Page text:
Claiborne has two roles: She supervises the clinicians and also works with clients. "It provides me that direct one-on-one interaction with an individual," she says, adding, "I also enjoy helping newer clinicians develop their skills, as it can be very overwhelming. When you first get into the field, you are eager to utilize every skill you learned in school. You learn very quickly that while everything from the book can be of help, it's the hands-on experience that makes a difference."

Moreover, she says, the fact that she is Black "allows me to introduce therapy to individuals who look like me, who may have never reached out to a therapist before. Historically, people of color didn't go to therapy. My hope is that clients can feel they can relate to me in order to change the narrative."

She thinks it's also important for clients to realize that therapists are not immune to the same emotional turmoil that clients themselves undergo. "At the start of the pandemic, one of our colleagues, who was also a dear friend, passed unexpectedly," she says. "This was a huge loss to our team. Because of the pandemic, we couldn't gather and comfort one another. We were going through the same stages of grief that we were simultaneously helping our clients through."

Prior to her current position, Claiborne—born, raised, and still living in Baltimore—spent 13 years as a clinical supervisor at Johns Hopkins Bayview Medical Center. In addition to her Johns Hopkins position, she has a part-time private practice and volunteers with the Pro Bono Counseling Project of Maryland, "a wonderful organization" that provides mental health services to those without insurance or with high insurance co-pays or deductibles who can't otherwise afford therapy. "It's an opportunity for me to give back," she says.

She graduated from Frostburg State University, where she majored in psychology, and earned a master's degree in education/rehabilitation counseling from Coppin State University. This specialty seeks to strengthen the counseling skills of those working in vocational and rehabilitation agencies. She's been a licensed clinician since 2009.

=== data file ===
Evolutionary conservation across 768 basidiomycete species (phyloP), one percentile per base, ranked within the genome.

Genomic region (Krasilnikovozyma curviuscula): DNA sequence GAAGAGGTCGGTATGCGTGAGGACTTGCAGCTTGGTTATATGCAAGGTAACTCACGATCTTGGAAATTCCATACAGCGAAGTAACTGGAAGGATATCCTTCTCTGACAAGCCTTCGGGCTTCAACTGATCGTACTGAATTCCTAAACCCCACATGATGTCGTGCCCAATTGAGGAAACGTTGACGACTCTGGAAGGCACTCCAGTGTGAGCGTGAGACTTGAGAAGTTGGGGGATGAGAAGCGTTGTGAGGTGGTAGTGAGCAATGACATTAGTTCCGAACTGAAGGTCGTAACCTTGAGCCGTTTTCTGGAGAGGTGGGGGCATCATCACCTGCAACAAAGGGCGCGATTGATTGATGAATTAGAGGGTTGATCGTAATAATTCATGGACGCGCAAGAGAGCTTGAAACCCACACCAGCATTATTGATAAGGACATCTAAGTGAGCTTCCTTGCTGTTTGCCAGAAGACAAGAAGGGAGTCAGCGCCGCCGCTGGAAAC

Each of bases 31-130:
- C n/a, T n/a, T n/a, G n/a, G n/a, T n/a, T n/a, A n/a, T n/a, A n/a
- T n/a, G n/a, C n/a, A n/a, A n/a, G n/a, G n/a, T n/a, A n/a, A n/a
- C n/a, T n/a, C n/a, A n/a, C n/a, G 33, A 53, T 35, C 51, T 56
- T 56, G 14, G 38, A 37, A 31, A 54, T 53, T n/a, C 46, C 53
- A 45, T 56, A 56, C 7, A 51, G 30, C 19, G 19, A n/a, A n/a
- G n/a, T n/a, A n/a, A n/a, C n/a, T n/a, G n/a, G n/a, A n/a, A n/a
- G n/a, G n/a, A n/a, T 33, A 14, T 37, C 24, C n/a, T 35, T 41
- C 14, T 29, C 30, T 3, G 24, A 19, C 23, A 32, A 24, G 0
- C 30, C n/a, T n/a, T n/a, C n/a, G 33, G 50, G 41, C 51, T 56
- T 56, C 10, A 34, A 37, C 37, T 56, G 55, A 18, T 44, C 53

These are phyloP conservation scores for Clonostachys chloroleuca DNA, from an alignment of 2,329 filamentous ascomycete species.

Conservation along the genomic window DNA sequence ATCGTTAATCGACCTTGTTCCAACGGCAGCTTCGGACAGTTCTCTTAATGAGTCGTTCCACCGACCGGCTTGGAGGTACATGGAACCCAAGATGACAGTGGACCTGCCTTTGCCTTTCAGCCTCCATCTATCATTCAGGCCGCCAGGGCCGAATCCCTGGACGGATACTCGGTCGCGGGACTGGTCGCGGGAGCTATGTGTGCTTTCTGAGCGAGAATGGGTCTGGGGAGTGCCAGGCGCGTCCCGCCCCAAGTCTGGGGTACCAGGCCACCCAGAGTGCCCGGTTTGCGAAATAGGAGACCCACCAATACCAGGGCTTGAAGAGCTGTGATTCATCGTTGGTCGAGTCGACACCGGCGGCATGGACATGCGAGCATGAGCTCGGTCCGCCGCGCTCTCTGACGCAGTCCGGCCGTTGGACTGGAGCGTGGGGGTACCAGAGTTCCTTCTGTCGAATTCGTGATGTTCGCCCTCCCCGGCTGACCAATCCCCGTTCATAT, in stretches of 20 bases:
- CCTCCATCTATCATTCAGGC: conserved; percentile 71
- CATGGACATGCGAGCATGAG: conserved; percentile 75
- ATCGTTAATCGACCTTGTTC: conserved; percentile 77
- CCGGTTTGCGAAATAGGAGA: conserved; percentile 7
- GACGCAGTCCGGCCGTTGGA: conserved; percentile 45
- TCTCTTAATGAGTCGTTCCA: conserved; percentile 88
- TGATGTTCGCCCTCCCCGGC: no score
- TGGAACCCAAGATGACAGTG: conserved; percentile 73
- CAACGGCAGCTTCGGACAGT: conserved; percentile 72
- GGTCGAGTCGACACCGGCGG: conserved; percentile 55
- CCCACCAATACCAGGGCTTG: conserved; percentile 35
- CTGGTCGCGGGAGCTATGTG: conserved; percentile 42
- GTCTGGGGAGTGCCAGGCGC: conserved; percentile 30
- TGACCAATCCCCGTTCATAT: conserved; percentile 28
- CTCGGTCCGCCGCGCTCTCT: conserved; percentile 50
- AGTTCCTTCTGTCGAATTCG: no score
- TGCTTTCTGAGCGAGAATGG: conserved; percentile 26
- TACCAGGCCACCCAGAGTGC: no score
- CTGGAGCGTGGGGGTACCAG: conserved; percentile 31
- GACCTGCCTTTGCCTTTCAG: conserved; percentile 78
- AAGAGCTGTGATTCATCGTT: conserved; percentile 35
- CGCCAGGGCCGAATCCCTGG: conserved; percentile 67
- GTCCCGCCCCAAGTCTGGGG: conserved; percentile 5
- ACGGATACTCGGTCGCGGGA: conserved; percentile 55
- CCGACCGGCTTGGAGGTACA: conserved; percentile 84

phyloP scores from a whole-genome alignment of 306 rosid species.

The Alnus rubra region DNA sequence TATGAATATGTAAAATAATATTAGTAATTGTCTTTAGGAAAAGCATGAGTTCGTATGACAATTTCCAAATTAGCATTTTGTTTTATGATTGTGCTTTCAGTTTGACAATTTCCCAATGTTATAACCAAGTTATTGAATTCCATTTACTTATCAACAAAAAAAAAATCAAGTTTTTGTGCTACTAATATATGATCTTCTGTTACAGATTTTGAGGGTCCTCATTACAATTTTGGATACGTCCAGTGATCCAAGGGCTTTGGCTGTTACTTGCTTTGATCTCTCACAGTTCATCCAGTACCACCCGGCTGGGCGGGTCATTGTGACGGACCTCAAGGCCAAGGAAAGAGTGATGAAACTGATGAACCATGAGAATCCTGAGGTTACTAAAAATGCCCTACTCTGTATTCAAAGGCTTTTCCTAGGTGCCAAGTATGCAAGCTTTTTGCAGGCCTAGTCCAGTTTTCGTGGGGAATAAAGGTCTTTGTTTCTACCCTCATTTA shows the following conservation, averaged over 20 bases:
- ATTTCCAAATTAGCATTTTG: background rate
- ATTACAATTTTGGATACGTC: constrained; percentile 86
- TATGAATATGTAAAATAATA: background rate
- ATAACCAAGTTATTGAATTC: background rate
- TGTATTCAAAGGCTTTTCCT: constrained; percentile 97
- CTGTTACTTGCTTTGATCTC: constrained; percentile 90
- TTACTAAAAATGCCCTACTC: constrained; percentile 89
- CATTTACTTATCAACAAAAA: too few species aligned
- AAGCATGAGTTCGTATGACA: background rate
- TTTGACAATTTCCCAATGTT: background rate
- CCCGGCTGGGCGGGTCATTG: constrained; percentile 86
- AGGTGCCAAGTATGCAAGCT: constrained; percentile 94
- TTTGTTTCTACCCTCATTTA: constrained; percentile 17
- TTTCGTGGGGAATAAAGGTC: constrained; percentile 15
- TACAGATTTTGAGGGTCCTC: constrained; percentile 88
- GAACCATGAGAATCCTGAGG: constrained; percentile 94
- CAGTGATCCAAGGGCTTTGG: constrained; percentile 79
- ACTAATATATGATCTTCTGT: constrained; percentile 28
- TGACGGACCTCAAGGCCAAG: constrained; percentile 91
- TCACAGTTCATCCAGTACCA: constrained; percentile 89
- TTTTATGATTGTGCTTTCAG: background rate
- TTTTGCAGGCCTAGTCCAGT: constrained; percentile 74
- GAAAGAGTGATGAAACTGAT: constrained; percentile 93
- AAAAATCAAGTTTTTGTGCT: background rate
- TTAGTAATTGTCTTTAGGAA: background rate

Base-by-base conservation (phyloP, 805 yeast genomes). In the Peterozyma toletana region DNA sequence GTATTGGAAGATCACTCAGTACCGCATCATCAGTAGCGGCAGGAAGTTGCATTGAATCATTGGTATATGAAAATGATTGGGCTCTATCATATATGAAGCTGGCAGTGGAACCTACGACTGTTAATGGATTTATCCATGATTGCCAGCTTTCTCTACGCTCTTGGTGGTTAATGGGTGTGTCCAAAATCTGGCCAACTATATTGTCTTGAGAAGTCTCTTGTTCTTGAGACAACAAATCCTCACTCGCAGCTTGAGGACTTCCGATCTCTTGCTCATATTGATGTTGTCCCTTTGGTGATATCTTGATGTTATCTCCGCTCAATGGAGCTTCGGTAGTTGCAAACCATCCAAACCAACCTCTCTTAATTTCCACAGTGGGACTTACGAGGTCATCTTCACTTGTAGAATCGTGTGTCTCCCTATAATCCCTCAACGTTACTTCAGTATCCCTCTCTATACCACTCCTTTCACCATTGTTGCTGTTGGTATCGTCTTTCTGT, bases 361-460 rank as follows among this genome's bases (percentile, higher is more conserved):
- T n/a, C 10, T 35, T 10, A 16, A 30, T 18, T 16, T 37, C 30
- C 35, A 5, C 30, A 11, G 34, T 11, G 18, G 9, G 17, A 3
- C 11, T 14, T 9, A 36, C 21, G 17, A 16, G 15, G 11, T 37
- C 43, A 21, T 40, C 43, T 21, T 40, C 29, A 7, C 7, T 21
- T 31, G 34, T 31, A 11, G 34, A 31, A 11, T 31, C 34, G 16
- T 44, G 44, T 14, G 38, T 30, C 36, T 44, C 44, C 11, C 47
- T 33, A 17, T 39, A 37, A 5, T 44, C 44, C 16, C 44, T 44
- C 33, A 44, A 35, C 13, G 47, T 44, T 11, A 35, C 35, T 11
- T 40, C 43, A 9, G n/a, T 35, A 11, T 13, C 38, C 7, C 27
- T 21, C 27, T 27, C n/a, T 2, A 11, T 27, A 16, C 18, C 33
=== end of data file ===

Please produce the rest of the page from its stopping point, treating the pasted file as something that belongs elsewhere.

She and the other clinicians believe that therapists also can gain from therapy, she says. "I encourage it," Claiborne says, explaining that it helped her cope with the loss of both her mother and grandmother in recent years. "I've gone to therapy over the years for different things," she says. "Mom passed at the start of the pandemic, and I couldn't visit because of COVID. That was difficult."

Toran agrees. "I think it's important for every therapist to know what it feels like to be on the other side of the chair," she says. "I know it's helped me to feel like a much happier human, and I believe it has made me a better therapist."

Like everyone else, therapists also need to "de-stress." Claiborne loves bowling, golf, and playing pool and believes "in the importance of laughter and the spirit of gratitude for the work I do."

Meek practices yoga and meditation, does crossword puzzles, and enjoys a good game of kickball or volleyball with friends. He finds meditation especially valuable for relieving tension. "Meditation is really useful, not just for calming your thoughts but calming your body," he says. "It enables you to be present with yourself and focus on the here and now."

Liccardo works in her garden, takes nature walks, and—in a pastime she really embraced during the pandemic—churns homemade ice cream featuring unusual flavors she creates, in part as a product of her outdoor excursions. "I make the ice cream with flavors you can't find anywhere, like honeysuckle—from a trail nearby—and fig leaf, and Earl Grey tea," she says.

Toran, who swam competitively from age 4 through college, occasionally works out in the pool, runs, and lifts weights. She also enjoys trying out new Baltimore restaurants, hiking, camping with friends, and sailing with her parents. "Exercise does wonders for my mental health," she says, pausing. "Also," she adds, "I love a good nap."